|Indian High Commissioner|
The Indian High Commissioner to Nigeria, Amb. Ajjampur Ghanashyam, said on Saturday that the bilateral trade volume between India and Nigeria is estimated at 16.36 billion dollars.
Ghanashyam, who said this in an interview with the News Agency of Nigeria (NAN) in Abuja said the figure represented the trade volume during the financial year, April 1, 2014 to March 31, 2015.
The High Commissioner explained that exports from India to Nigeria stood at 2.68 billion dollars while imports from Nigeria, which comprised mainly crude oil, stood at 13.68 billion dollars.
“Trade during 2013 to 2014 was 16.67 billion dollars.
“This indicates that despite a 50 per cent fall in oil prices in the second half of the 2014 calendar year, there has only been an insignificant difference over the two years in terms of trade,“ he said.
He India’s exports to Nigeria had grown gradually in the last few years, from 1.08 billion dollars in 2007 to 2.66 billion dollars in 2014.
He also said India’s Rice exports to Nigeria declined from 339 million in 2012 and 2013 to 78 million in 2014 due to increase in import duty and enhanced local production of rice.
Ghanashyam said both countries shared significant relations adding: “Nigeria is India’s largest trading partner in Africa and India is Nigeria’s largest trading partner in the world”.
The envoy said that India was also the largest importer of petroleum crude oil from Nigeria and also the largest expatriate employer of labour in Nigeria.
He said that India sought to enhance its relations with the Federal Government in the areas of agriculture, creating small and medium enterprises, power and developing innovation.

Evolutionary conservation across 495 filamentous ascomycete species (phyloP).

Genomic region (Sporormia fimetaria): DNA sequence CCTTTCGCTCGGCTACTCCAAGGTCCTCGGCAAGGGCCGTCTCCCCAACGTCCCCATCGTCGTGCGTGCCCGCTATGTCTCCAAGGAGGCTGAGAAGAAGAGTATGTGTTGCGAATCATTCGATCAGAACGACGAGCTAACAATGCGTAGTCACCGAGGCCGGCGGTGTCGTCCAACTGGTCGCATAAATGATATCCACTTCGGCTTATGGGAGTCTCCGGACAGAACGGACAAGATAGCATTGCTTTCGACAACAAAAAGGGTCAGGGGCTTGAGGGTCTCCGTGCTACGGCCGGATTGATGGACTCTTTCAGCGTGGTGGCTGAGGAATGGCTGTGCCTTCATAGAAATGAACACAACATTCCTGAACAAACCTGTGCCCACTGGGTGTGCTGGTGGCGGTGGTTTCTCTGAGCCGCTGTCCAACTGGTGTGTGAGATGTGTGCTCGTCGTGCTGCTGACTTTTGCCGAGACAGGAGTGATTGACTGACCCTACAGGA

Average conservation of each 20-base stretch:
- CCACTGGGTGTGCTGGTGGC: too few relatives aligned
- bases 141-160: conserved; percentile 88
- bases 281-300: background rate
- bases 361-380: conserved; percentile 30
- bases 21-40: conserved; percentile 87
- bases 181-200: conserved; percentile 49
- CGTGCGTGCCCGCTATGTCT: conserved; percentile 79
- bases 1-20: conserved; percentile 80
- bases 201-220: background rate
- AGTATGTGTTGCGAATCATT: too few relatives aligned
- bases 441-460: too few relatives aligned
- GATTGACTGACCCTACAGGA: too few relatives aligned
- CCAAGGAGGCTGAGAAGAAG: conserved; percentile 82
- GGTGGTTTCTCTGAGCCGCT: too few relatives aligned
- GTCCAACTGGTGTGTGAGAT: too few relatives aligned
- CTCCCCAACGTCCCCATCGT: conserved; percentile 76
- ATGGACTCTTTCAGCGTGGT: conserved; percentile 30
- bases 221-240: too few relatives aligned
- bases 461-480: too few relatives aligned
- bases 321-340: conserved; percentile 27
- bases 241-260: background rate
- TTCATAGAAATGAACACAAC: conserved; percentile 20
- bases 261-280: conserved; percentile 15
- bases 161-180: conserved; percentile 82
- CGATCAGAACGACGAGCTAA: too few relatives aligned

He told NAN that this would enhance job creation for both countries.
“We have to do something about the creation of employment for you and for us. We have given our priorities. The first thing that need we need to do in Nigeria is power.
“In India today, we have 350,000 megawatts of electricity and in 15 years we reached that level because of certain planning and implementation.
“We will be more than happy to help Nigeria in this area.
“Major industries like the refineries don’t create major employment; the real employment is created by agriculture and small and medium industries.
He said India was ready to share its experiences with Nigeria in the area of job and wealth creation through agriculture and small and medium scale enterprises.
“Another area we would like to take on is innovation because it helps people to come up with ideas and recreate the future,” he said.
The envoy said that there was a satisfactory level of interaction between the armed forces of the two countries, particularly in the area of training.
Ghanashyam told NAN that there was a healthy relationship in the area of education between the two nations, adding that 4,940 Nigerian students were currently studying in India.
The envoy said the two governments needed to renew the Bilateral Aviation Services Agreement existing between them.
He said the India-Africa Forum Summit which is scheduled to hold in October would develop India’s strategy for Africa and enhance the country’s relations with Africa.